:confused:

 

 

But the requirement is to give leadership to a project. The project can have two parts, the bridge (not completed for reasons out of his control) and the wall (which was completed). Not sure why he wouldn't include both. There's nothing in the workbook or other BSA docs that I can find that would preclude doing this, so why not include them?


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#19 Col. Flagg

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Posted 14 March 2017 - 09:26 AM

Sorry to post again, but there are two issues that keep bugging me about this thread. First, is whether or not to count the hours spent on the first project. Second is this whole concept of "failing" a Scout in the BOR.

 

On the first point (two projects for one requirement) I can't find anything in the materials that specifically address this issue, though I think I have found a possible smoking gun. Also, like @fred johnson, I would have sworn that I read somewhere that the BOR could "unapprove" a project as meeting Requirement 5.

 

In looking for proof one way or the other, I came across this in the Eagle Workbook. The quote below in blue I believe would apply here for issue of two projects.

 

Evaluating the Project After Completion (See the Guide to Advancement, topic 9.0.2.13)
 
Eagle Scout projects must be evaluated primarily on impact—the extent of benefit to the religious institution, school, or
community, and on the leadership provided by the candidate. There must also be evidence of planning and development. This is
not only part of the requirement, but relates to our motto to, “Be Prepared.” However, in determining if a project meets
requirement 5, reviewers must not require more planning and development than necessary to execute the project. These
elements must not overshadow the project itself, as long as the effort was well led, and resulted in an otherwise worthy outcome
acceptable to the beneficiary.
 
There may be instances where, upon its completion, the unit leader or project beneficiary chooses not to approve a project. One
or the other may determine, for example, that modifications were so significant that the extent of the service or impact of the
project was insufficient to warrant approval. The candidate may be requested to do more work or even start over with another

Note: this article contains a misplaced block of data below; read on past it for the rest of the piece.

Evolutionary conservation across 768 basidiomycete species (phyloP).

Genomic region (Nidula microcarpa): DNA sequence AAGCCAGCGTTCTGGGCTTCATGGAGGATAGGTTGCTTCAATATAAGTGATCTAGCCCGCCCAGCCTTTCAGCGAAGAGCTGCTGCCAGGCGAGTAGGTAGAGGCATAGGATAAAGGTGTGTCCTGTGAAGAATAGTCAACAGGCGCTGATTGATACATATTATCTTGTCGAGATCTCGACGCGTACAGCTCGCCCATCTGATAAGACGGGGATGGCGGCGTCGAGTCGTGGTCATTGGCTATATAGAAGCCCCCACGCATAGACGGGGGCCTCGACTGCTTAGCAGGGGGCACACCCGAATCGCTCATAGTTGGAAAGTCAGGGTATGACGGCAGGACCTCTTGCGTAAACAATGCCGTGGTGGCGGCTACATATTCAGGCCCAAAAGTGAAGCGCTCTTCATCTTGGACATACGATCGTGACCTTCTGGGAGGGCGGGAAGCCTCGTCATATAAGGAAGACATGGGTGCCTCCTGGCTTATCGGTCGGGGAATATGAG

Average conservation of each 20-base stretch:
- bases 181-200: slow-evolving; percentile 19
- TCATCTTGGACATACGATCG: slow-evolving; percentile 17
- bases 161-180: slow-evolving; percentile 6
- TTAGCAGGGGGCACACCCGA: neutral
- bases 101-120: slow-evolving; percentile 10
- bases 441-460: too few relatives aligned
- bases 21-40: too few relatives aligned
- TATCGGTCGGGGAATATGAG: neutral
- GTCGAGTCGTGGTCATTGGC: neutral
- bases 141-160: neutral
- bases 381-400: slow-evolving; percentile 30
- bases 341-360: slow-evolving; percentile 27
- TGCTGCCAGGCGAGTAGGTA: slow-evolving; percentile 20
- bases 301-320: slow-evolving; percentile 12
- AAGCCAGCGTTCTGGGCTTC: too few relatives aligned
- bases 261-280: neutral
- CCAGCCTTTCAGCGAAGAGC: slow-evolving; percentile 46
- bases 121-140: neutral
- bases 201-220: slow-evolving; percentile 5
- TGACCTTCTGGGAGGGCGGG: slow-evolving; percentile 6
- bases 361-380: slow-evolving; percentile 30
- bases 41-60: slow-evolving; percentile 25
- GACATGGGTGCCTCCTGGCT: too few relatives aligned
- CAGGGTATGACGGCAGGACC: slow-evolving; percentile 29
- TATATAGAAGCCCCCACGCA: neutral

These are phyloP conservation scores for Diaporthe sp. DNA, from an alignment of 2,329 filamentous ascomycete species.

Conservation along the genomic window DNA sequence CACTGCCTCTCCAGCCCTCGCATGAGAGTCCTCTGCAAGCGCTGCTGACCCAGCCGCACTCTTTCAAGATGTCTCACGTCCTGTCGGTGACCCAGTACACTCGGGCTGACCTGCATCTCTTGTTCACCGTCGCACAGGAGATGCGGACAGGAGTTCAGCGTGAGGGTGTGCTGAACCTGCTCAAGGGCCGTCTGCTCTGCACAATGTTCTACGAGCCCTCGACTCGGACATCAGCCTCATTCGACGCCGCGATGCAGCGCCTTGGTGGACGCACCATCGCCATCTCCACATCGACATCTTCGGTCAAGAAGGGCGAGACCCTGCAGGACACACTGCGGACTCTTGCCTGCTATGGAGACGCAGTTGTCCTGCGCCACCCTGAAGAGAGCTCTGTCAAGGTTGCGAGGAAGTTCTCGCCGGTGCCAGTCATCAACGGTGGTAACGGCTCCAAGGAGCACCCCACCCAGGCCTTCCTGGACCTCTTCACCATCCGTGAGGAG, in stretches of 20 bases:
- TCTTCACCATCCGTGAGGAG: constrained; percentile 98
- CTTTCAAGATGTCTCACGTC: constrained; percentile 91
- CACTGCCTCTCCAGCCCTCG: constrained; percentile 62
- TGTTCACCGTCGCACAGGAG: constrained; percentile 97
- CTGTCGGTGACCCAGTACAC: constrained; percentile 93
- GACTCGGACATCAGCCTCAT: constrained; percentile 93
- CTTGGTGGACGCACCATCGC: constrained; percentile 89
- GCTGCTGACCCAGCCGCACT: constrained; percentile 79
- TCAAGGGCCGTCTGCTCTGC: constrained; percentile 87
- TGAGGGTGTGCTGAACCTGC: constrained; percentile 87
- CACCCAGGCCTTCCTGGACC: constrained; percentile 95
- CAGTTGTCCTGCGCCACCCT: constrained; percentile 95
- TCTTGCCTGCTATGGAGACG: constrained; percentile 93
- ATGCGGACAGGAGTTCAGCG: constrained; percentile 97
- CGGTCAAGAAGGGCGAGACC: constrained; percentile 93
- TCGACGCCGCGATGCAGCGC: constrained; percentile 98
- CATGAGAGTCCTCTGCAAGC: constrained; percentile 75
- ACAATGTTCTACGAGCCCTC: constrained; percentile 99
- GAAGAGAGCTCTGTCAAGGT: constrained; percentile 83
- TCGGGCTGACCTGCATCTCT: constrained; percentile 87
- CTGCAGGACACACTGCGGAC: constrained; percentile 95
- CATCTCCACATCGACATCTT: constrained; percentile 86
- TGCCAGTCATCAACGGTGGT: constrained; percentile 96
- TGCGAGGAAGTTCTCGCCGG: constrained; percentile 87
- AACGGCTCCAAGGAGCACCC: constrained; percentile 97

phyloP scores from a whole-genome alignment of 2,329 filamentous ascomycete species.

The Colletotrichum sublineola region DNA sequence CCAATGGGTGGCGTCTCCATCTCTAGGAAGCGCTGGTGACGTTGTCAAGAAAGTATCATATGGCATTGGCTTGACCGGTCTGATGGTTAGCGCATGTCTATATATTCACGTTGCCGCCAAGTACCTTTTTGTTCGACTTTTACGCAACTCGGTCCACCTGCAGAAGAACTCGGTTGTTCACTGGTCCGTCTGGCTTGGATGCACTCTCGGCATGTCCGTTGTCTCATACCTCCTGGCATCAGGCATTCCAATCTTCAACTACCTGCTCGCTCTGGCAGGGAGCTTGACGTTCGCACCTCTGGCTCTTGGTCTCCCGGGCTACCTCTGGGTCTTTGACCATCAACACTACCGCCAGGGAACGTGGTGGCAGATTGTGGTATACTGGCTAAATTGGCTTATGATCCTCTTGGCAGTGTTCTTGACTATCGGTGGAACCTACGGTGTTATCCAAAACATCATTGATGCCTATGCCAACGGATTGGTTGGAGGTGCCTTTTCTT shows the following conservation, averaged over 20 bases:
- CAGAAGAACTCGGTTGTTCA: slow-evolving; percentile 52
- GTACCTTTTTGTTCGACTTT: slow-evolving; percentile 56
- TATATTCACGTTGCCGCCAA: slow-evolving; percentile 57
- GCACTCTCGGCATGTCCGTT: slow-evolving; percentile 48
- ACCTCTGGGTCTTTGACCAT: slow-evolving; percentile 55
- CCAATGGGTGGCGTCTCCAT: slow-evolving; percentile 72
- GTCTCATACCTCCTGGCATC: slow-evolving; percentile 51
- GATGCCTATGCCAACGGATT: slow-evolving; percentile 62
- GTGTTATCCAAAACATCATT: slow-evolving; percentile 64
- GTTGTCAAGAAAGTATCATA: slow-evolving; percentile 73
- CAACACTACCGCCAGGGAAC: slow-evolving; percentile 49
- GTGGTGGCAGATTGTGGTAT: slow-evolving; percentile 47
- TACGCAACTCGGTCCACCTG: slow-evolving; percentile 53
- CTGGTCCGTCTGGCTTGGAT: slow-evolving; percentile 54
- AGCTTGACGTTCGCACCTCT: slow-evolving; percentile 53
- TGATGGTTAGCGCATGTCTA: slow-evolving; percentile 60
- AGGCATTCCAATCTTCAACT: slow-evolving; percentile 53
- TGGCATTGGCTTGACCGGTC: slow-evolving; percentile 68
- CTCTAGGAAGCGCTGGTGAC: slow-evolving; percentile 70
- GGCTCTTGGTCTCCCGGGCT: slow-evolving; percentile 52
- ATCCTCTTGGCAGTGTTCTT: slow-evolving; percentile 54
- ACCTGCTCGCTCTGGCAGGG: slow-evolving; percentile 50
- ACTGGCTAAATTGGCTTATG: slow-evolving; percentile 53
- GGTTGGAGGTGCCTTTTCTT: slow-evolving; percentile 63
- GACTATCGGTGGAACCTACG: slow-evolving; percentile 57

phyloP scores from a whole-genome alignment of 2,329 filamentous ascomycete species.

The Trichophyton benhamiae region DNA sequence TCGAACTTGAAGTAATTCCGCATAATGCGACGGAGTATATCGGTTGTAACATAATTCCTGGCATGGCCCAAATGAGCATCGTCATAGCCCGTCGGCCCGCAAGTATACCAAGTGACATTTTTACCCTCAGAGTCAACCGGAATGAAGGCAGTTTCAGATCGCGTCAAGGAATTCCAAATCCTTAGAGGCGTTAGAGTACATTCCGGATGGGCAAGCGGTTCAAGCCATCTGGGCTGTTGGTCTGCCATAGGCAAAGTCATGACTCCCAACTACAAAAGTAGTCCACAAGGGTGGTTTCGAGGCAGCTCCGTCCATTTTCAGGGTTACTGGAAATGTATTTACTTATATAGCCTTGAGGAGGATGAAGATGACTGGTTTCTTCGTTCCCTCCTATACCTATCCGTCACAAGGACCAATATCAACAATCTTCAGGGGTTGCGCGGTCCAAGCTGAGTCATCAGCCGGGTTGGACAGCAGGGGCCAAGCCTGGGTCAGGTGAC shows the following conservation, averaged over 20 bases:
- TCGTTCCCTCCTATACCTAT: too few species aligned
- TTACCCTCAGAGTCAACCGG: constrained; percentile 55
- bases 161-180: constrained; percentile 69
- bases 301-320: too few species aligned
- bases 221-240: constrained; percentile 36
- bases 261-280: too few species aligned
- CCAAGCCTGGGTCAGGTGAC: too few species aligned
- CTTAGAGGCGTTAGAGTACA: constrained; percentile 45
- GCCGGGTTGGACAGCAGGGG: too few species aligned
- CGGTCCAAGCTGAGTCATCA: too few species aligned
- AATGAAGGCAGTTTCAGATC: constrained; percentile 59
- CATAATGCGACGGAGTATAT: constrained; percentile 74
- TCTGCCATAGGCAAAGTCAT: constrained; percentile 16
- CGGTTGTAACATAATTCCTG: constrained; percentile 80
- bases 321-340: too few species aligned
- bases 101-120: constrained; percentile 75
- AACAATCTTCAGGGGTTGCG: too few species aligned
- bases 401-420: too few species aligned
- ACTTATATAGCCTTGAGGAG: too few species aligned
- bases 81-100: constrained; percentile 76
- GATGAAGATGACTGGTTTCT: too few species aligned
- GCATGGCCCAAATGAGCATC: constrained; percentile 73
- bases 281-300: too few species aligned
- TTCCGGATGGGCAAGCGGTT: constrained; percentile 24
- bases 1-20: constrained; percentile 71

project. He may choose to meet these requests, or he may decide —if he believes his completed project worthy and in
compliance—to complete his Eagle Scout Rank Application and submit his project workbook without final approval. He must be
granted a board of review should he request it. If it is thought a unit board may not provide a fair hearing, a board of review
under disputed circumstances may be initiated according to the Guide to Advancement, topic 8.0.3.2.

 

 

This quote is from the workbook's Final Report section. I provides for the Beneficiary and the SM to approve the completion of the requirements. Once that is done, no one should be able to take away credit for the completion of the requirement. Disallowing the completed project during a EBOR as being "appropriate" would do just that, and is on its face, not allowed.

 

In my opinion, this Eagle Scout service project meets Eagle Scout requirement 5, as stated on page 4 of this workbook.

 

 

Or is there other documentation within BSA that contradicts this position?

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#20 Eagle94-A1

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Posted 14 March 2017 - 10:00 AM

I'm going by memory and 3rd party story. We had one Eagle who did so poorly on his project, the beneficiary cancelled it mid project, hired a contractor to fix the problem, and no longer allows Boy Scouts to do projects on their property. 

 

I know this problem was in his book as part of the process, especially the mistakes he made, and what he learned from it. And he did another project to completion.